Aviation accounts for over 2% of mankind’s emissions, more than other transportation systems such as trains or sea vessels. As such it has become key to the international effort to decarbonize transport, and Japan has eagerly embarked on a strategy to clean up its air travel by switching planes to sustainable aviation fuel (SAF).
SAF is a green replacement for traditional kerosene-based jet fuel, and it’s made from sources such as sugarcane in Brazil, waste gas in China and corn in the U.S. According to BloombergNEF, U.S. demand for SAF will grow by 12.1 billion liters each year through 2030.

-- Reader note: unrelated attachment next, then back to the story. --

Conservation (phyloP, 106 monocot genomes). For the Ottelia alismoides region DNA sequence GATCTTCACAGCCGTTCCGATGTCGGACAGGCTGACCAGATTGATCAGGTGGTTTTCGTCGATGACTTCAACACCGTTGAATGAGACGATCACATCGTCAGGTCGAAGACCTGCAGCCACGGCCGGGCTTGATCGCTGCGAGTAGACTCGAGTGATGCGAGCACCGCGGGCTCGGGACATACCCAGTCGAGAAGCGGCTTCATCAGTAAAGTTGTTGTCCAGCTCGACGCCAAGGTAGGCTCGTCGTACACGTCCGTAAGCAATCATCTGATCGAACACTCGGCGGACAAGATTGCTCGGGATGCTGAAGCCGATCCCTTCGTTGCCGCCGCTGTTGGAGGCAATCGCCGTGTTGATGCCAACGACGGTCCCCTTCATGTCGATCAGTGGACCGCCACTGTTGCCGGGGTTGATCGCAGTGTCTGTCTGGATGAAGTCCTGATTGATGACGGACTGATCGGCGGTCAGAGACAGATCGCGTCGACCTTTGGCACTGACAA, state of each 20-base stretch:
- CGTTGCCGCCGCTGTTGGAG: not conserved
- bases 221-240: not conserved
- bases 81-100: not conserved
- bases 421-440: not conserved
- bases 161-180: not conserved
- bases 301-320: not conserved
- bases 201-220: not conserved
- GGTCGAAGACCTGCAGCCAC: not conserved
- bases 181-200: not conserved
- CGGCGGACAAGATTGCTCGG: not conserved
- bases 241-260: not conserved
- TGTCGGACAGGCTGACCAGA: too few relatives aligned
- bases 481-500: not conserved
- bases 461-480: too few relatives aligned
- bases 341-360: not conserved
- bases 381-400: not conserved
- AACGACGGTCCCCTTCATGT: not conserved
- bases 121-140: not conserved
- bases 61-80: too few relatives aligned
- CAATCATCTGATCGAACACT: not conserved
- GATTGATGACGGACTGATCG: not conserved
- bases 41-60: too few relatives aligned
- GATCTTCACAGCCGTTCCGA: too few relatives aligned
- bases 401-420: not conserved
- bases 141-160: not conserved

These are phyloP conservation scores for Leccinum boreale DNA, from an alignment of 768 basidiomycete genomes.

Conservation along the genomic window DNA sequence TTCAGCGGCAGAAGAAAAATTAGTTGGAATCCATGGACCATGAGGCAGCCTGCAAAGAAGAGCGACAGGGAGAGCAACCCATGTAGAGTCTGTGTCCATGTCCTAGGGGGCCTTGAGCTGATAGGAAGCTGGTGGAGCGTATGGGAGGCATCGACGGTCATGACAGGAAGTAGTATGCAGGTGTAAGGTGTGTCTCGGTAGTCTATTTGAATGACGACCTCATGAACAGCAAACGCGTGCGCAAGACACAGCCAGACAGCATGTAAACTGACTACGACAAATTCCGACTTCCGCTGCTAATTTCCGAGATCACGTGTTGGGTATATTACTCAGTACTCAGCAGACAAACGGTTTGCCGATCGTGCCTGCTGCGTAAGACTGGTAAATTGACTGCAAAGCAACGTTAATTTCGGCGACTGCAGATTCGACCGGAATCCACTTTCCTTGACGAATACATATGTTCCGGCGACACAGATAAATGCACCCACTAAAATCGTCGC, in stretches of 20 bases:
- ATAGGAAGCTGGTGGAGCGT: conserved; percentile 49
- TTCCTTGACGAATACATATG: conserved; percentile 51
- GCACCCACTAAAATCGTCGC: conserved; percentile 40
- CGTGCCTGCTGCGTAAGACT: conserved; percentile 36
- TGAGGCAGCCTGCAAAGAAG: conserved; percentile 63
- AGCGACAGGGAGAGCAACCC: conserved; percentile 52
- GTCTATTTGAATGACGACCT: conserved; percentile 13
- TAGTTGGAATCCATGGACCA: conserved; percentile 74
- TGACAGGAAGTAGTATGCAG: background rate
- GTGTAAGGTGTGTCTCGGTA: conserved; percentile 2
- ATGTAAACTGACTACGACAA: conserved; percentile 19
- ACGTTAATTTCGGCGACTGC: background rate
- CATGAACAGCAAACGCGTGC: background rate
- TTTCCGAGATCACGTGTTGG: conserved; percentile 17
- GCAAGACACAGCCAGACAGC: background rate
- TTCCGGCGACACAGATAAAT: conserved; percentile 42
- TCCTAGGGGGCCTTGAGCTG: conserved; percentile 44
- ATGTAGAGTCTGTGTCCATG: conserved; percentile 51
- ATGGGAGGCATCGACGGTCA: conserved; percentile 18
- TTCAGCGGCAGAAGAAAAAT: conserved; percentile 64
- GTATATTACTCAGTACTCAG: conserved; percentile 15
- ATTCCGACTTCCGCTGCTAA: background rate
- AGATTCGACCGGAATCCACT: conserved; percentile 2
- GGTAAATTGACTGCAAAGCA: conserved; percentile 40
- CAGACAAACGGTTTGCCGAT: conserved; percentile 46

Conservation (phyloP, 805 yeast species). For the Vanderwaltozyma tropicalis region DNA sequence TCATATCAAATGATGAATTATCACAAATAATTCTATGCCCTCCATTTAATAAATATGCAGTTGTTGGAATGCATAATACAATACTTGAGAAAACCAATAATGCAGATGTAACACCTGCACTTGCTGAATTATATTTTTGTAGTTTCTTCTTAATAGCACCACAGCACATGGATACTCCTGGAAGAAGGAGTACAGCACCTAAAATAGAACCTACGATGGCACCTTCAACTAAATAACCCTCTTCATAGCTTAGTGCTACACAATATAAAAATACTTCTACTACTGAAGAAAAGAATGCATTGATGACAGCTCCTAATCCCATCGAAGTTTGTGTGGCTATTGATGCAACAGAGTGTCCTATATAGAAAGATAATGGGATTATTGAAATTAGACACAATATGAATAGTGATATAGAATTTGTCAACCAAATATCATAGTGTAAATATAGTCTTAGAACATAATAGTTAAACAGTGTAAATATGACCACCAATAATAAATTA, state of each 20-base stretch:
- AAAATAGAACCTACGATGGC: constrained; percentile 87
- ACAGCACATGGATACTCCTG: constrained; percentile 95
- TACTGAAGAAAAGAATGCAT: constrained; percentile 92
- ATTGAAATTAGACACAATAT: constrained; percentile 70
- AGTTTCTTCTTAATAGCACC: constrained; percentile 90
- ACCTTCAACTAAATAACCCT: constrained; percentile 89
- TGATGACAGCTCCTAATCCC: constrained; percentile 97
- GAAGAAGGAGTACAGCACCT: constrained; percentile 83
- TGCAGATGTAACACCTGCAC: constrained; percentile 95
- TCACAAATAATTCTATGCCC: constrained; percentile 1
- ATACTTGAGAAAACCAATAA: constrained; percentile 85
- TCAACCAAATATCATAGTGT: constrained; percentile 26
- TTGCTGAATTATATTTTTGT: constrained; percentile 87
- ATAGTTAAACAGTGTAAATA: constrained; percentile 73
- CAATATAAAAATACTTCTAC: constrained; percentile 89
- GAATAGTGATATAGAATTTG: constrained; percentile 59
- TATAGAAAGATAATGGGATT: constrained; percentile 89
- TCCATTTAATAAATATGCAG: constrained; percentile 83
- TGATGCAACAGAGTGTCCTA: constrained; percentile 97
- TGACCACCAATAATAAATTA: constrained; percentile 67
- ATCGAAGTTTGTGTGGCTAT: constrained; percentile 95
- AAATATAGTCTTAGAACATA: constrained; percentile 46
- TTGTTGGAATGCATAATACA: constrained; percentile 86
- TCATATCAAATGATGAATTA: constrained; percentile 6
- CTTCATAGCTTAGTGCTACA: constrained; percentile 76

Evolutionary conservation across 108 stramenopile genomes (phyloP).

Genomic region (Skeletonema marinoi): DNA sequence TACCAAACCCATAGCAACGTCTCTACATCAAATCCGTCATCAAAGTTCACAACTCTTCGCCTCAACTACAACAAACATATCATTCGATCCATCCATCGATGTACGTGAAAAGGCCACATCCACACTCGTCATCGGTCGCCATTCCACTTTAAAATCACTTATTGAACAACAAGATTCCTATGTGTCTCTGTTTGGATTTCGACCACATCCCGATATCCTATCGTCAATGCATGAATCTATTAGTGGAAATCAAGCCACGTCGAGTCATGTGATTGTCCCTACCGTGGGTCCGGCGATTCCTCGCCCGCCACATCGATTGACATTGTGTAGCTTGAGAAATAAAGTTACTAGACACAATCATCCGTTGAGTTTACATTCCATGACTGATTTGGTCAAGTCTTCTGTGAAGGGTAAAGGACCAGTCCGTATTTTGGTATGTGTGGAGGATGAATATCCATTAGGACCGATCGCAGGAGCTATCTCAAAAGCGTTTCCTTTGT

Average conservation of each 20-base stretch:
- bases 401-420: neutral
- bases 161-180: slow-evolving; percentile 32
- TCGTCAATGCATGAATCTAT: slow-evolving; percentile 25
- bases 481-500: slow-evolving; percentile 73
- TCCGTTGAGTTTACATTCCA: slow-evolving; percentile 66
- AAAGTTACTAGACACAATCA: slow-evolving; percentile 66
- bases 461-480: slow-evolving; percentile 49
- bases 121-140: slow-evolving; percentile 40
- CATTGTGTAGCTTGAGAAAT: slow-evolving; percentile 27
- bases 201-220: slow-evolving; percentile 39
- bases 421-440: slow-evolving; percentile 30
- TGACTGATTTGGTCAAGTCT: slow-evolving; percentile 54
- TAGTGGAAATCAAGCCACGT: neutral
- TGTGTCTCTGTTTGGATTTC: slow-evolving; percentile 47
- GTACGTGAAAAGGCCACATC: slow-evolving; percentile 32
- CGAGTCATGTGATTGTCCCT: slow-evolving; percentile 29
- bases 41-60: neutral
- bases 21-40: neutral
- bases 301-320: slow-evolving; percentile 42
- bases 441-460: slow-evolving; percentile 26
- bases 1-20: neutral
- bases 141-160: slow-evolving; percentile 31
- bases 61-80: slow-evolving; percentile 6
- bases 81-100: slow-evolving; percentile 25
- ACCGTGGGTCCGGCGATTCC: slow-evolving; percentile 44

In Japan, SAF production is still in its infancy. Several manufacturers and trading firms are eager to get into the sector, seeing strong demand from Japanese airlines. ANA Holdings and Japan Airlines, the nation’s top two players, both set targets to employ SAF to meet 10% of their fuel needs by 2030.
The pace of progress, however, remains slow. After three years of pandemic-hit business, airlines are wary of passing on the higher costs that come with SAF. The key to bringing those costs down may lie with strategic government support.